flock of birds LO21791

Leo Minnigh (L.D.Minnigh@library.tudelft.nl)
Tue, 1 Jun 1999 11:44:24 +0200 (MET DST)

Replying to LO21774 --

Dear Arthur, dear LO'ers,

Arthur Battram made a very interesting contribution: the organisation
within a flock of birds, a school of fish, a cloud of insects, or a herd
of buffaloes. It seems that there is a strong tendency in natural life
where individuals show a strong will to self organise. The examples given
by Arthur are very instructive.

A couple of years ago I made analogies between thought movements (or
activities in the brain) and the flock of birds. At that time I was not
aware of theoretical backgrounds. Even now, my knowledge is very limited
and based on some popular scientific contributions in my news paper.
However, observing the movements of bird flocks is so fascinating that the
subject attracts my attention continuously.

Arthur mentioned the simple rules that Craig Reynolds has used in his
computer program. Craig was also facinated by the flock of birds which
made the strangest caprioles above the cemetery in Culver City. In 1987 he
formulated his three basic rules for his Boid computerprogram:

>1. It tried to maintain a minimum distance from other objects in the
>environment, including other boids.
>2. It tried to match velocities with boids in its neighbourhood.
>3. It tried to move toward the perceived centre of mass of boids in its

I like here to mention some other contributions to this phenomenon. This
is based on a article in my newspaper (NRC, 12 december 1998). The
scientific community made some progress, but still based on Reynolds'
There were some hesitations against the simple rules:

a. Do animals 'know' these rules? Are they realy following these rules?
b. In the computerprogram it is assumed that every individual behaves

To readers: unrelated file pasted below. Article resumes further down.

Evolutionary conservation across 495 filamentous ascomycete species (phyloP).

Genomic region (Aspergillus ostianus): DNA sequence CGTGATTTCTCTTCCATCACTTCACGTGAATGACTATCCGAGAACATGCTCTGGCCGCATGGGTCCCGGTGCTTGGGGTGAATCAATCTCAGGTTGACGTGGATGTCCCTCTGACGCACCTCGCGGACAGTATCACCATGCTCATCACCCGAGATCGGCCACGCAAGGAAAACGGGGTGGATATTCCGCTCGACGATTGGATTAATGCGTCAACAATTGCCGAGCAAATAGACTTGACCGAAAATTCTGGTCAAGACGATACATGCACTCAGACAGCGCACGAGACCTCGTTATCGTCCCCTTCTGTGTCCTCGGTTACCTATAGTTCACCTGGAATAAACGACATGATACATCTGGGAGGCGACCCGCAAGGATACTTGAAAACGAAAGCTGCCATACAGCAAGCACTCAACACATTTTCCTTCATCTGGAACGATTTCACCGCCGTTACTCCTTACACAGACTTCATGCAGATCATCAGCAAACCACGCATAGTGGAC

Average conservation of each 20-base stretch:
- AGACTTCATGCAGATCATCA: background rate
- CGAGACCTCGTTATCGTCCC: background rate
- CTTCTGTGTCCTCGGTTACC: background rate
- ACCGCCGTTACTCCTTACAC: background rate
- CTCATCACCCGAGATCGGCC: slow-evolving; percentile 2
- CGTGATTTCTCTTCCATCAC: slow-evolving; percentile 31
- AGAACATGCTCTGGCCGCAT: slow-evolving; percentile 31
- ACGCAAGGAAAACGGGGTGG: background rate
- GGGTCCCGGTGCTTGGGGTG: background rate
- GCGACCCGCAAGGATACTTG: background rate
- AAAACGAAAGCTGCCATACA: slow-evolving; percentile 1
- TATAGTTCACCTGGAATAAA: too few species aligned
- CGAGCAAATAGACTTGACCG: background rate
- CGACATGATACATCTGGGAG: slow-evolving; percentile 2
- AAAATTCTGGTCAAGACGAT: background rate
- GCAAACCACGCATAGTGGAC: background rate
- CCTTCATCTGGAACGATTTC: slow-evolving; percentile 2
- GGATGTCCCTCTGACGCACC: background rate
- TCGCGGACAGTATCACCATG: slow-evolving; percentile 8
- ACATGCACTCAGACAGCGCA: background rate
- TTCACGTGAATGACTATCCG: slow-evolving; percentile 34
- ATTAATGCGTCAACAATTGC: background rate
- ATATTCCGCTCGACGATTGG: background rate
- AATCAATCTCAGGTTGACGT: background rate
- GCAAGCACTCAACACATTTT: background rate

according to these rules. It assumes ideal boids that react in a ideal
manner to impacts from outside the boid. It seems not unrealistic that in
nature there is at least one individual that reacts too late, or that it
forgets to ajust its speed. The birds in the neibourhood must react on
that not-ideal behaviour, which has its effects on the whole group.
c. The individuals at the front of the flock have difficulties (moving
inward to the central mass) with the general movement of the flock.

The first one who was thinking seriously on these hesitations was the
Hongarian physicist Tamas Vicsek. Originally, he was not so interested in
birds, but in bacteria. Colonies of bacteria, such as the bacillus
subtilis forms spontaneously circles. With a microscope and video camera
one can observe that these circles turn around. Some clockwise, others
anti clockwise. Vicsek compared this with magnetic fields. With iron
filings this was easily immitated. His assumptions even went further. Each
iron atom is a tiny magnet itself, that reacts on its neighbours; like the
birds in a flock, or the colony of bacteria. The computer simmulations of
Vicsek demonstrate that flocks of birds could also be described as a
'magnetic' model.
So far, Vicsek's theory differs not so much from Reynolds' rules. But
Vicsek hoped that he could deal with 'bad' behaviour in the flock with his
model. Magnetism only works if the temperature is not too high. It should
be below the Curie-temperature. Under the influence of heat, small
disturbences will occur in the magnetic characteristics. And Vicsek hoped
that he was able to cope with behavioural disturbences of individuals.
However, his own thoughts were the kill of his theory. The chaotic